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Federal Court Rules Government Unlawfully-Licensed Globalive

“A victory for culture, a victory for Canadian ownership

February 4th, 2011 – OTTAWA –  The Federal Court has effectively restored the foreign ownership restrictions of Canada’s Telecommunications Act by quashing the federal government’s decision to licence foreign-owned wireless telecom Globalive.

“The Federal Court has said that Cabinet is not above the law,” says the President of Canada’s largest telecommunications union, Dave Coles.

“If Stephen Harper and his Cabinet want to change the Telecommunication Act, they have to have the guts to go before Parliament,” he said, noting that “the decision says ‘Cabinet mis-drected itself in law’.”

The Communications, Energy and Paperworkers Union of Canada (CEP), ACTRA, and Friends of Canadian Broadcasting were intervenors in the case.

In December 2009, the federal government granted a wireless license to Globalive, a company backed by Egypt’s Orascom, overturning an earlier decision to block the permit by Canada’s broadcast regulator. The Canadian Radio-television Telecommunications Commission had rejected the application on the grounds it violated rules banning foreign control of the sector.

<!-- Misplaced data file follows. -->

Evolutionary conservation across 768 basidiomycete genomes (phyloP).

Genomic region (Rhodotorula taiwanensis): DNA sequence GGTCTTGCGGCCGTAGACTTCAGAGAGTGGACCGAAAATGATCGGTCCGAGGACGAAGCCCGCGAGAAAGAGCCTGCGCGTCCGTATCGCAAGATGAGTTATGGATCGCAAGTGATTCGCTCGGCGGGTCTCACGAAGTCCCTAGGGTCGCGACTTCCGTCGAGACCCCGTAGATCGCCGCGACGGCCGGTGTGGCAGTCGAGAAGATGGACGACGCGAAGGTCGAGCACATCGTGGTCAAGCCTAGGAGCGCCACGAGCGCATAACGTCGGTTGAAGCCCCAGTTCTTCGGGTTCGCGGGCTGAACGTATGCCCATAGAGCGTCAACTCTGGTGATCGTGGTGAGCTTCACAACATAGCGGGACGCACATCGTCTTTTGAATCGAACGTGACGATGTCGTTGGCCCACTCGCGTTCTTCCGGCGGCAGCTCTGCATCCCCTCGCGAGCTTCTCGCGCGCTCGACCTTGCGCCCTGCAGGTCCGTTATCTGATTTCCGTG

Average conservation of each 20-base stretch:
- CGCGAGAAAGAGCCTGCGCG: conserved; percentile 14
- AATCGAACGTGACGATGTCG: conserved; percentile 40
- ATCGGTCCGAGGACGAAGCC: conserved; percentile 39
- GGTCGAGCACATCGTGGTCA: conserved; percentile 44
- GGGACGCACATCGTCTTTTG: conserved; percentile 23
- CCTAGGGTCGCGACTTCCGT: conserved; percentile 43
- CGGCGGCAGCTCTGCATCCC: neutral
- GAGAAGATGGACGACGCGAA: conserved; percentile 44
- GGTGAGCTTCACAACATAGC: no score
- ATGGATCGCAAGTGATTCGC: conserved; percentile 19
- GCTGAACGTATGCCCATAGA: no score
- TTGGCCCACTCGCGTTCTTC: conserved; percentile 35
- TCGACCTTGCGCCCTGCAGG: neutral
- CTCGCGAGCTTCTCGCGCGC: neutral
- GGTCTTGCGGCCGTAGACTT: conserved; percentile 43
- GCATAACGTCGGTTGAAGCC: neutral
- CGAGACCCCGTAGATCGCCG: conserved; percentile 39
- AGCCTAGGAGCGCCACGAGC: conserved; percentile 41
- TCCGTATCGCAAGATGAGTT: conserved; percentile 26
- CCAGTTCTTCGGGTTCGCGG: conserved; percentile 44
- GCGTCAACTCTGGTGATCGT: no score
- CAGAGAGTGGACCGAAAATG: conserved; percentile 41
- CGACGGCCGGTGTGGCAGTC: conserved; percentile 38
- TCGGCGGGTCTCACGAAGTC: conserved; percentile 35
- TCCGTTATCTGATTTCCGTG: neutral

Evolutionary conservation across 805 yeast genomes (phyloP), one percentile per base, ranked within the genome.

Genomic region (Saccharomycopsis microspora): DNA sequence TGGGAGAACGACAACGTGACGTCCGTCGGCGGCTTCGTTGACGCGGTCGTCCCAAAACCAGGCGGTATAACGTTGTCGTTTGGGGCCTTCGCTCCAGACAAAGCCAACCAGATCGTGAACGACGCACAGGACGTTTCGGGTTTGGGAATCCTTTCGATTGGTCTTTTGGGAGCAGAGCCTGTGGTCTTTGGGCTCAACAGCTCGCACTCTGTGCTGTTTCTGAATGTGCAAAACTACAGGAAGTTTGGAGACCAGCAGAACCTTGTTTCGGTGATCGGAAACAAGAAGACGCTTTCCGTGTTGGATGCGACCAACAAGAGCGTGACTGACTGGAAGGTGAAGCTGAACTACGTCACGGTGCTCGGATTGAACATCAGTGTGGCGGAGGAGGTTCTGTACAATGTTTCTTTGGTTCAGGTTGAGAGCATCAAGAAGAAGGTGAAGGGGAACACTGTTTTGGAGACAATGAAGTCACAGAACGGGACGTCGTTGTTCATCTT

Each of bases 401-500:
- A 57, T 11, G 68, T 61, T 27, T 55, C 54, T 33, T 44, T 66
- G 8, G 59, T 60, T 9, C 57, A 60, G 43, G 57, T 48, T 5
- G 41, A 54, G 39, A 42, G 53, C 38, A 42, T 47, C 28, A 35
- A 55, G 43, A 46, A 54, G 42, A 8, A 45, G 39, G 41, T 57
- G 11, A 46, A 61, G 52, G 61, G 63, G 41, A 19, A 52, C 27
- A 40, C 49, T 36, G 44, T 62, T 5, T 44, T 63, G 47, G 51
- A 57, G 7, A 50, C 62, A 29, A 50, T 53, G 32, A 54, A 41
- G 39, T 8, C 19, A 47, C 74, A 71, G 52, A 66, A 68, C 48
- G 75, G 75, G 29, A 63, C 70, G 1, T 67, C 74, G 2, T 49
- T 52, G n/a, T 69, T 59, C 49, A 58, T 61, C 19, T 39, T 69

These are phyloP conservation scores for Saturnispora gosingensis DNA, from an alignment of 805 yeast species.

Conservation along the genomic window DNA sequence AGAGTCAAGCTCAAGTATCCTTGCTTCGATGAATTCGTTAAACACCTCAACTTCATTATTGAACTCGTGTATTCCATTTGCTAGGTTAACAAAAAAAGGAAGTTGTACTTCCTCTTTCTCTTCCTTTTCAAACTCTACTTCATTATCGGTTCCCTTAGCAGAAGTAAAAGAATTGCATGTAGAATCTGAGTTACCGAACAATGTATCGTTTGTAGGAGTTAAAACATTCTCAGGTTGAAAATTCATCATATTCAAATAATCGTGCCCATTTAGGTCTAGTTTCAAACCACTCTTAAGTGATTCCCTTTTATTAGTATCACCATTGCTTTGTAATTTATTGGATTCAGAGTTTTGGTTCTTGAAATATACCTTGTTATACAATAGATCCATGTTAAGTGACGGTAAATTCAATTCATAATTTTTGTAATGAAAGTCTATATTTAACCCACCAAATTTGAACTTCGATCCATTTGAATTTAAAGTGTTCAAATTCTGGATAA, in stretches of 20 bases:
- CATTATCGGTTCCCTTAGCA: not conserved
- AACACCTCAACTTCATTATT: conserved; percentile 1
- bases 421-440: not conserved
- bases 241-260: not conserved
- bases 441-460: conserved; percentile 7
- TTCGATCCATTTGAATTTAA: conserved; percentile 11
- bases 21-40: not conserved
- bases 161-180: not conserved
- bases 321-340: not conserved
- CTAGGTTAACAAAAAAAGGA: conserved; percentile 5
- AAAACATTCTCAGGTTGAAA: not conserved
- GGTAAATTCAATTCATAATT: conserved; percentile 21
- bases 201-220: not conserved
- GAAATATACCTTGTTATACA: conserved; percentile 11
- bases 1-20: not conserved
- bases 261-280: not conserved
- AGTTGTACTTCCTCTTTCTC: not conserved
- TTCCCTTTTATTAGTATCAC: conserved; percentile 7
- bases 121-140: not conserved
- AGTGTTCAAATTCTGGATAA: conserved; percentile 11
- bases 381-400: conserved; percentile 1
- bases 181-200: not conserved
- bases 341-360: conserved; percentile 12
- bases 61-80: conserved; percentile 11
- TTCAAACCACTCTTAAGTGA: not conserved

“Overturning the Cabinet decision is a victory for Canadian ownership rules and a victory for Canadian culture,” said Stephen Waddell, ACTRA’s National Executive Director. “Globalive was potentially the beginning of the end of our foreign ownership laws, we’re ecstatic that the courts have stopped the train in its tracks.”

The cultural coalition had intervened on the same side as Telus and Public Mobile in opposing the government’s decision. However, they were the only ones to bring cultural concerns to the table, asserting that telecommunication companies have a responsibility under the Telecommunications Act to strengthen and safeguard Canadian cultural sovereignty.

Increasing convergence between telecom and broadcasting has made the need to maintain Canadian-ownership of both even more acute. In the few months since the cultural groups were granted standing in this case two major telecommunications companies have converged with broadcasters – Shaw with CanWest, and BCE with CTVglobemedia.

“Foreign ownership was a looming threat to our entire communications industry, our ability to control our media and to protect our culture,” added Ian Morrison, spokesperson for the Friends of Canadian Broadcasting. “The federal court’s assertion that our foreign ownership rules matter has brought a sigh of relief across our entire industry.”


For more information;

Carol Taverner
ACTRA Public Relations Officer
416-644-1519,, cell: (416)768-3336

Dave Coles

President CEP

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